Content is king, but in exile
If movie making is a gamble, so too is movie going, writes PRAKASH BELAWADI
THERE WILL be 100 multiplex screens in Bangalore by 2008. Actually 97, according to one insider, and given the congenital afflictions of delay that attend projects, that could happen only by 2010 perhaps. But that is bound to change the way we make movies. Crucially, it will determine who will see those movies, why and how. The big screens will make way for the new generation multiplexes that will make movies the lure, and shopping the real business.
Before sighing in nostalgic angst, we must consider a few more new age realities. There is a digital film technology revolution in the happening and the 100-year-old, dear old, chemical film coating process will soon be relegated to the appendix pages of photography textbooks. Science may be yet remain the territory that allows wild horses to run free, but surely technology is a stud farm that seeks to breed only winners you can bet on.
But then, if movie making is a gamble, so too is movie going. There is the hype, there are the critics and, there is word-of-mouth, but the punter pays first to take the bet and it is all over so quickly. The multiplexes will make the races harder, faster, and over shorter distances, because there are so many on the cards.
If one must rein in the metaphor and get on with it, what it means is that there will be a torrent of movies available from all over the world for these screens. So movies of the future, which seems ever so closer everyday, will have to be made for a simultaneous run across thousands of screens, while the hype lasts.
But to make a thousand movie prints the old way would be very, very expensive. At an average Rs. 50,000 for a celluloid print, that is likely to be more expensive than most Indian films. And the reels together will weigh an average 35 kg. Lugging them over and across the seas and around the territories, storage, and handling are a logistical nightmare.
But digital technology can put the film on a disc that costs less than Rs. 100. One step further into the future, which could be a couple of years away, is to beam the film directly on to the screen. A movie could be released, simultaneously, all over the world's little multiplex screens. Hype will be big, global and will last, as Woody Allen said, for the proverbial 15 minutes or days, in this instance.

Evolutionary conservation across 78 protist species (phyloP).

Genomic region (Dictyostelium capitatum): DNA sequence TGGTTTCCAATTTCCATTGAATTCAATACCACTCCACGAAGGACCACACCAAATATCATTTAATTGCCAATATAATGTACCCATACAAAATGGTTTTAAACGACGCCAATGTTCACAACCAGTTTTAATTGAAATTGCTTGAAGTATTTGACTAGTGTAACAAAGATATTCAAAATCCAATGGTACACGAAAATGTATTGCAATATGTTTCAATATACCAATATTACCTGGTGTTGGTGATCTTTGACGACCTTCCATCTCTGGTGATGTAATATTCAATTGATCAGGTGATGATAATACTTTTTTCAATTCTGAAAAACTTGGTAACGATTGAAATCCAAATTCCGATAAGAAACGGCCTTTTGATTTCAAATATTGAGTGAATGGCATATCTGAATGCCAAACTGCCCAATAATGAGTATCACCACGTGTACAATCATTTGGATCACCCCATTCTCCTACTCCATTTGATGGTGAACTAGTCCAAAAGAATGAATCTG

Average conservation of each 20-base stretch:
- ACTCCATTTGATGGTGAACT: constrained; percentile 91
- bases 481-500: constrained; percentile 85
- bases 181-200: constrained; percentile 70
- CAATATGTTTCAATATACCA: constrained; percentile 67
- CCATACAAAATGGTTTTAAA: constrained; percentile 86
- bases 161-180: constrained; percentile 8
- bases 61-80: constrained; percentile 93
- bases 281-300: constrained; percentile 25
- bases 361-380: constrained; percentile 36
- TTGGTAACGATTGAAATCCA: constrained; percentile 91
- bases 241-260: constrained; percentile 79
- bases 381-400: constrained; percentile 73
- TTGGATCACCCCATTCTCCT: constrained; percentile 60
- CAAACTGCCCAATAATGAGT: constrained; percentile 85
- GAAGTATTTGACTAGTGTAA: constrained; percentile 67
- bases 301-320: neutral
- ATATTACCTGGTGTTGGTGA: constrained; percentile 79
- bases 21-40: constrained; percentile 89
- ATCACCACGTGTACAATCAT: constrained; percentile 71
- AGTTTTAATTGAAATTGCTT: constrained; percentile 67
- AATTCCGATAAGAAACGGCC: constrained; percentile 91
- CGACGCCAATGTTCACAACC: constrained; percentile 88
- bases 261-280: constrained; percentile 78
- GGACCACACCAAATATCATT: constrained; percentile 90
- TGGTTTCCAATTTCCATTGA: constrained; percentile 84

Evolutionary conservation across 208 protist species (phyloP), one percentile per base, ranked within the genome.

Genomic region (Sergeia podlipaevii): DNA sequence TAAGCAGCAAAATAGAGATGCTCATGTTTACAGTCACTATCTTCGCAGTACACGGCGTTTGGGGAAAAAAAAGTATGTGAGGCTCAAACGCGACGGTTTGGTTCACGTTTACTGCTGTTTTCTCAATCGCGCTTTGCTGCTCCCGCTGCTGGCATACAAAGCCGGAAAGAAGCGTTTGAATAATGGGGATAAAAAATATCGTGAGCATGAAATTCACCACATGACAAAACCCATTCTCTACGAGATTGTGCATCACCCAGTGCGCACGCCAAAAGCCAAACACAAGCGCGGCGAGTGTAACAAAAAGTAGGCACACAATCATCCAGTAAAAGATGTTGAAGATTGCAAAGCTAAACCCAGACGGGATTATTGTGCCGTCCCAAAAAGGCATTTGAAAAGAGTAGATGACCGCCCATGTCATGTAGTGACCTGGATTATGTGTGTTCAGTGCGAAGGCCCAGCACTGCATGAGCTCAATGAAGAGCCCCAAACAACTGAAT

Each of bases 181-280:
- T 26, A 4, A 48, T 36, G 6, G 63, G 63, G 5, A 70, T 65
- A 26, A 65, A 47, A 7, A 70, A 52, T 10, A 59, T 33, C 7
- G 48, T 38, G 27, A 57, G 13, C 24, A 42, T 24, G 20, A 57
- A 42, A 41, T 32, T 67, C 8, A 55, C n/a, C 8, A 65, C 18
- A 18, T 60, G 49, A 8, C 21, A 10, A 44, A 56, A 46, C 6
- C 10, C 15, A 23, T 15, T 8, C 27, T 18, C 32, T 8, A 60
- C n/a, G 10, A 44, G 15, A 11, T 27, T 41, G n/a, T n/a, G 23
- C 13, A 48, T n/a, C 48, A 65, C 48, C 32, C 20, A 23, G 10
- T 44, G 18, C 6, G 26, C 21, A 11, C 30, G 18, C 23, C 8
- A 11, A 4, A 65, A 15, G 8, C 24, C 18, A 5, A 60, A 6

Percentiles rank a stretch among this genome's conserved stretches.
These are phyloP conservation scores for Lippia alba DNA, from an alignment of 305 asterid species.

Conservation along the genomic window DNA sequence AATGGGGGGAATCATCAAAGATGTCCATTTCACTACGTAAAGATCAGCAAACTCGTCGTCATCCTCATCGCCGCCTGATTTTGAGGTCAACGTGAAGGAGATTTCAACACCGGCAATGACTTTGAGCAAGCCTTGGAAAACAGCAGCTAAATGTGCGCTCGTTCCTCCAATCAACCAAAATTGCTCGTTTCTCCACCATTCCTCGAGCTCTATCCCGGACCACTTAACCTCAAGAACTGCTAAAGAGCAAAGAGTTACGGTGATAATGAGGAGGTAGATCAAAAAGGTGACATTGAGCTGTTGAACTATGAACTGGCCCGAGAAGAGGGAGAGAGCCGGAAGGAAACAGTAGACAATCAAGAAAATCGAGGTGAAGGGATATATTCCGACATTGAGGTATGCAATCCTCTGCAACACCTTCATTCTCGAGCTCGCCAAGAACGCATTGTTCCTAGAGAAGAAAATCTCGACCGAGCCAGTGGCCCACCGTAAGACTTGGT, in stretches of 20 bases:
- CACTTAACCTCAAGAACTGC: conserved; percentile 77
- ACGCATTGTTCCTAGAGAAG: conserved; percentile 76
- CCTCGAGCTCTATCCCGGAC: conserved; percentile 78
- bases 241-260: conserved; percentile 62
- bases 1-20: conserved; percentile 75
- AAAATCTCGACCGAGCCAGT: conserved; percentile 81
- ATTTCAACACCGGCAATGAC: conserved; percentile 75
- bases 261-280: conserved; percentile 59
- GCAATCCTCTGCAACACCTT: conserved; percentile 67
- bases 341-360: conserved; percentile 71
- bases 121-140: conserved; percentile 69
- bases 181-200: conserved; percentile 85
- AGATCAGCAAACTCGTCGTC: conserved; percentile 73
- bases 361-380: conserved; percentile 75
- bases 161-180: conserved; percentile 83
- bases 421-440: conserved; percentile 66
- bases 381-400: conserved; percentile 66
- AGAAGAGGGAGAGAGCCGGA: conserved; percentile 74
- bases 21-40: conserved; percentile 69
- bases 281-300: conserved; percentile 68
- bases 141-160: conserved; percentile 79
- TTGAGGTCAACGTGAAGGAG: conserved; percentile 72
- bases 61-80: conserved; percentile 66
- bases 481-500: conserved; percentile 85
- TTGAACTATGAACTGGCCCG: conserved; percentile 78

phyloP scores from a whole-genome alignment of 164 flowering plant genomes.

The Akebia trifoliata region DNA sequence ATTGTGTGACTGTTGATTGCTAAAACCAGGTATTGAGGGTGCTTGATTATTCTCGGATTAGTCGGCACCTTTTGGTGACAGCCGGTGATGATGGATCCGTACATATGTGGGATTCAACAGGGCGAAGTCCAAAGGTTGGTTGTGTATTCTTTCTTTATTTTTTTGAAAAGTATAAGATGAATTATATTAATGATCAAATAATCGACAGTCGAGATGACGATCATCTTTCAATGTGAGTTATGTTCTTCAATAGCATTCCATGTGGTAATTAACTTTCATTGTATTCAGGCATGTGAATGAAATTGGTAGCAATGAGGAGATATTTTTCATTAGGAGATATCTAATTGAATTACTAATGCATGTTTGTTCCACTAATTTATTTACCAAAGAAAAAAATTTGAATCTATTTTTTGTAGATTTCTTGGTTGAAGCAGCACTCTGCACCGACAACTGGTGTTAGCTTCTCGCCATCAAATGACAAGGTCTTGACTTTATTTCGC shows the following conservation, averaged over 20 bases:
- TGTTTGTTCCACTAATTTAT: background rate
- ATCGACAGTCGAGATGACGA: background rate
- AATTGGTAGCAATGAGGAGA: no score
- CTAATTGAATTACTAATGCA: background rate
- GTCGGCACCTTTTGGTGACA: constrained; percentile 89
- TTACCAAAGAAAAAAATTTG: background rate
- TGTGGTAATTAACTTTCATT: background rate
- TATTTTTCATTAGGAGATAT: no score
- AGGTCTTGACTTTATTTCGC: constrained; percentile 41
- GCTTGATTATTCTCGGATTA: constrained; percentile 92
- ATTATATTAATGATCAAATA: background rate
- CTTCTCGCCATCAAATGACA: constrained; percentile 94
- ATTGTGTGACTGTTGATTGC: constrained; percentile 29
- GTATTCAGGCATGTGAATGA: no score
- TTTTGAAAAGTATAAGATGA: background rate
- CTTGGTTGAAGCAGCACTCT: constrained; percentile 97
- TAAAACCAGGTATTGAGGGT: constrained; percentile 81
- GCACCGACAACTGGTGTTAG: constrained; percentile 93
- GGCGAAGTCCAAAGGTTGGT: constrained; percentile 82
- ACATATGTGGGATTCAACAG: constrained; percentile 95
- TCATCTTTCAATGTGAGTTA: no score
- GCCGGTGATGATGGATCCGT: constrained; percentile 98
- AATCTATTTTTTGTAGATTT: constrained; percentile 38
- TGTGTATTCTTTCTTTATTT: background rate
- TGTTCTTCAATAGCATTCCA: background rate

What then happens to the well-made Rs. 2-crore commercial regional language film? The likely scenario it will encounter is that the advertisement for the Hollywood or even Hong Kong film will be on Page 1 of the popular newspaper, the TV promo commercial will be telecast with one-day internationals, and the hoarding will be bigger than the Vidhana Soudha.
The production cost of the global film will be Rs. 2,000 crore. After seven days, while the regional language filmmaker blinks, the global blockbuster will be followed by a Rs. 3,000-crore film. The answer is that all but the most intrepid regional language filmmakers will close shop. The depressing fact is that this is not a doomsday scenario (nice title for a big Hollywood film with graphics!) but a reality that is acknowledged by the last-mile people of our film industry. Exhibitors, everywhere and quietly, are closing down the big screens. Real estate is going up again and with burgeoning urban areas, can only keep going up. Every inch of urban space has to be converted to more lucrative use. Commuting is already a nightmare.
Every trip into any place in town has to be for optimal use. Could the family or a group of friends go to the movies, shop, eat and hang out, all at the same place?
There is other competition to consider. Television is so completely global that we all watch the same thing, whether in New Jersey or Tumkur, and it is not just Mickey Mouse speaking Tamil on TV. There is reality TV and international soccer and so many movies, and cricket, cricket, cricket. There are big screen projections in restaurants and clubs and malls. Multiplexes then, no question, coming soon to a theatre near you. Ask the nearest movie theatre owner.
If regional language will persist, it will have to be government-backed, subsidised, and a very downmarket. And content that we can reckon with and care about, will get less and less subscribed. If anything, the history of mass media has taught us that volumes do not bring down costs. Movie tickets are already expensive.
They will only become more expensive. CDs are more expensive than audiotapes and DVDs, more than VCDs. Governments and advocacies may change, but the future is relentless. Subsidies cannot last.
Perhaps the government should consider liquor licensing for big theatres that will screen regional language films. But seriously, there is a need for informed debate here. Our artistic expression has to be about us. It is not comfortable to wake up and see somebody else in the mirror.
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